This being said, we can still try to follow the tree up as far as we can. The question becomes: where does our environment get its initial state?

1. The shell

We often run Linux programs through a shell. Thus when you invoke a process, it’s common to get the initial set of env vars from the shell. You might customize these env vars in your shell configuration, typically with export FOO="bar".

A shell like Bash has its own variable handling system (bash:variables.c) that’s separate from the glibc environment handling system. But this variable handling system is itself initialized from the parent environment in #initialize_shell_variables.

So where does your shell session get its initial env vars from?

2. sshd/login

The shell gets its env vars from its parent process. If you log in from a console, your shell will be spawed by a process called login (the process that checks your credentials and then invokes your designated shell process). If you log in with SSH, your shell will be spawned by the sshd process.

OpenSSH provides a function called do_setup_env that initializes the basic environment variables before loading your shell. These would include HOME, USER, SHELL, TERM, and PATH (see openssh-portable:session.c). The analogous function in login would be init_environ, which does similar operations (see util-linux:login-utils/login.c).

But if you read the code, you’ll see that the sshd process also propagates its own env vars into the child shell processes. Where do those env vars come from?

3. Init

All processes in Linux descend from an init process, which has PID 1, and is the parent of all other processes. On systems I use, the init process is generally systemd.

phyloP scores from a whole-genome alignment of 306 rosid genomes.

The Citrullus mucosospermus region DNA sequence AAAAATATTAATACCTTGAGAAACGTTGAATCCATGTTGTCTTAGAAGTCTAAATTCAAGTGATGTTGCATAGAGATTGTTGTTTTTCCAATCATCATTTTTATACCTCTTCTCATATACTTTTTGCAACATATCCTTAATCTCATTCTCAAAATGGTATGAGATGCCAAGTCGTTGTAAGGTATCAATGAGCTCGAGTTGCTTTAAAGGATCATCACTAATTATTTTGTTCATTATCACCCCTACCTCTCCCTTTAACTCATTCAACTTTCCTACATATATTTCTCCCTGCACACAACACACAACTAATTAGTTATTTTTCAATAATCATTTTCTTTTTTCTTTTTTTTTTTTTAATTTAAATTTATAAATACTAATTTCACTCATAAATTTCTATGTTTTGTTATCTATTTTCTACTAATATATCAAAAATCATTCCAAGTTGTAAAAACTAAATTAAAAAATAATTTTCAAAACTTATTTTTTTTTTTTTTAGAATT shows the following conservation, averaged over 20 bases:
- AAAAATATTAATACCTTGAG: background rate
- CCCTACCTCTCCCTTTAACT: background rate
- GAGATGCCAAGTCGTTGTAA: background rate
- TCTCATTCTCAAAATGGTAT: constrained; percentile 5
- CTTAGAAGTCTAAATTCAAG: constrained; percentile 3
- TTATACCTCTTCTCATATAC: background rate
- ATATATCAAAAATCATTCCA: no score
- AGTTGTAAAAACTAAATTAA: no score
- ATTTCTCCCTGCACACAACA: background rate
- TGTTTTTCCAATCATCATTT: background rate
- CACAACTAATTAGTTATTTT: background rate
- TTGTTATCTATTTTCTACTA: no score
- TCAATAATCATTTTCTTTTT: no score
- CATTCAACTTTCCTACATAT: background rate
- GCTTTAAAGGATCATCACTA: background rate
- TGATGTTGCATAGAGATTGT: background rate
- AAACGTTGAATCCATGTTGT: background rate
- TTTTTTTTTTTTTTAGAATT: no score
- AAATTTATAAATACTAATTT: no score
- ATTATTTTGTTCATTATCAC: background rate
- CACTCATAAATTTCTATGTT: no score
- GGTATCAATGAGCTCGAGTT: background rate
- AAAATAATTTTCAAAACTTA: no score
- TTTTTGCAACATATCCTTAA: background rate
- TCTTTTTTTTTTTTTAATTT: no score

It looks to me like systemd builds the initial env for a child process from several sources in systemd:src/core/execute.c.

accum_env = strv_env_merge(params->environment,

The systemd man page has more details on what those different sources are. When running services like sshd, systemd usually prefers to spawn new processes with a blank environment (except for env vars configured for that specific service). But when running interactive user programs, systemd will generally pass through its own environment vars by default. (See systemd:src/core/manager.c#manager_default_environment.)

If even systemd has environment variables, just like every other process, then where do those come from?

4. The Linux kernel

In the end, they have to come from the kernel. There’s nowhere else at this point, right?

The init process is invoked via the very simple function run_init_process. It executes the init process with execve, using a provided set of argv and envp values:

kernel_execve(init_filename, argv_init, envp_init);

What is the value of envp_init here?

In linux:init/main.c, we finally find the most basic default values for envp_init. They are the following:


There you are: the default env vars set for a linux system. They’re pretty useless, honestly.

(These values have long since been overwritten by the time you log in with SSH. In practice, sshd is the top level source of env vars for your interactive sessions with remote systems.)

5. Arguments to the kernel

But there’s one last funny detail. It turns out that if you pass env var-like arguments into the kernel as arguments at boot time (docs), they will magically become env vars appended to the default envp_init values, and then they will be passed down into the init process (see unknown_bootoption).

So in the end, the very distinction between env vars and arguments breaks down. argc can magically become envp.

It’s unintuitive, but if you think about it, there’s no hard categorical distinction between args and env vars in the first place. You can pass values into your program either way, with only minor adjustments to your code. The distinction between the two is largely a matter of convention and semantics.

An “environment” is a fundamentally complex thing. It makes sense to me that there’s something arbitrary about how we represent it.